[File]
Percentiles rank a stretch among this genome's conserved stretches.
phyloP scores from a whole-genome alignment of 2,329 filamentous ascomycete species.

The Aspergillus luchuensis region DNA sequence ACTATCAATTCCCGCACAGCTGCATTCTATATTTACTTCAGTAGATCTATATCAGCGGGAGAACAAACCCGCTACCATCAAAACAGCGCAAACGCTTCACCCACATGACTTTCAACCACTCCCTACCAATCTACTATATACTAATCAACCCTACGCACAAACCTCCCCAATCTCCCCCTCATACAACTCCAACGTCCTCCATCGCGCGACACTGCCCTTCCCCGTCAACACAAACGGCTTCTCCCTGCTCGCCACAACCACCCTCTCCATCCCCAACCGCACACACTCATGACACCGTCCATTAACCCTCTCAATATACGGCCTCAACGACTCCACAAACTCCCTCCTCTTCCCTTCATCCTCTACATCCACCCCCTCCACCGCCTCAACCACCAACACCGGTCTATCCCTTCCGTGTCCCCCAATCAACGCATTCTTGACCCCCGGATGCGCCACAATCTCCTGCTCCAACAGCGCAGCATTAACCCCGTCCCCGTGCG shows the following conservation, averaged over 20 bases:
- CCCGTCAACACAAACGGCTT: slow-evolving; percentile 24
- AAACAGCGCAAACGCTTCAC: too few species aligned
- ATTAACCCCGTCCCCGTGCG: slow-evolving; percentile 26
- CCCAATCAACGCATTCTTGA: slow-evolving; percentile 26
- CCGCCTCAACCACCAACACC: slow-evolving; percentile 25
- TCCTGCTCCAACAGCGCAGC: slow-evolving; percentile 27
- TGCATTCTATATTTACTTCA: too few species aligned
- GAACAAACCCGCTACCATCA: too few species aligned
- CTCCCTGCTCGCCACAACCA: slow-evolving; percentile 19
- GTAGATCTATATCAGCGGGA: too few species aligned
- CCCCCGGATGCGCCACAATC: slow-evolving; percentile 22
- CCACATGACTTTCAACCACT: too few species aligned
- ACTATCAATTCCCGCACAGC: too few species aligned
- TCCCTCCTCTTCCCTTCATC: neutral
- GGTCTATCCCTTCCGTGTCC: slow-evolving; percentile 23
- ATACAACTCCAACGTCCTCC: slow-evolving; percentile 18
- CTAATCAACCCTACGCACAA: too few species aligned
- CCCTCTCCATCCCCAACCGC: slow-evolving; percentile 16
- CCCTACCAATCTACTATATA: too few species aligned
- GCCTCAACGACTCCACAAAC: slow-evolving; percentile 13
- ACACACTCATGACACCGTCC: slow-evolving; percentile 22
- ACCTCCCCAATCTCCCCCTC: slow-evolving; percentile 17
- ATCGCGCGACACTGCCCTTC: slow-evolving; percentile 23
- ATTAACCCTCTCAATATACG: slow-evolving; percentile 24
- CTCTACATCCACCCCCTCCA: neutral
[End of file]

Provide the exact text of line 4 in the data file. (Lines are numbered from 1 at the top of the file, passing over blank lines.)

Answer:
- CCCGTCAACACAAACGGCTT: slow-evolving; percentile 24